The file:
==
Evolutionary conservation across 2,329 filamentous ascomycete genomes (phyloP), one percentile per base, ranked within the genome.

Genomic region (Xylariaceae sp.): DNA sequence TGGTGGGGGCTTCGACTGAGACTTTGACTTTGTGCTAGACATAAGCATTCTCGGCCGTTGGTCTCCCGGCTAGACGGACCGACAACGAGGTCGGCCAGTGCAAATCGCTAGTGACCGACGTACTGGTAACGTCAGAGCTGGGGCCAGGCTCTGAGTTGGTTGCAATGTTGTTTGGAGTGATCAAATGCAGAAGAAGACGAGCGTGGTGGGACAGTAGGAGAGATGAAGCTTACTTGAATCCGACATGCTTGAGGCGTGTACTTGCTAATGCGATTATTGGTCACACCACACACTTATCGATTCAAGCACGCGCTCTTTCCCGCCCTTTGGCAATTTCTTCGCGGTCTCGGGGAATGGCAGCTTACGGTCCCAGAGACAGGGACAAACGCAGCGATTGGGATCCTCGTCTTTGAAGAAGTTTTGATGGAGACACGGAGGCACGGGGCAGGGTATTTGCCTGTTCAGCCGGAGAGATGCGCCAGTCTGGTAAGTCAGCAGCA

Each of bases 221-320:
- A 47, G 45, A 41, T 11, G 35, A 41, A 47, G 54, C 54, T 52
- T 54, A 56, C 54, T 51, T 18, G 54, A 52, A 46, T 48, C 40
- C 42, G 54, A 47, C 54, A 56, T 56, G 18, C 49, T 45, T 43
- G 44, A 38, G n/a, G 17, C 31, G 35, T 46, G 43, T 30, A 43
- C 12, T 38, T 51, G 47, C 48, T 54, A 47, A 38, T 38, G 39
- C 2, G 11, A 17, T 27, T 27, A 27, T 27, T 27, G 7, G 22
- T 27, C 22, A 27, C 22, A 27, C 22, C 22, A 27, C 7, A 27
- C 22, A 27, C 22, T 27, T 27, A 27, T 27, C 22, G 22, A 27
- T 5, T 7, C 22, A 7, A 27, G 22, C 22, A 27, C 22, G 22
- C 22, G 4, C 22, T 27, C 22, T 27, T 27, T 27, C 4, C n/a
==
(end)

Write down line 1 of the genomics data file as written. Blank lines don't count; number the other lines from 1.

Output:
Evolutionary conservation across 2,329 filamentous ascomycete genomes (phyloP), one percentile per base, ranked within the genome.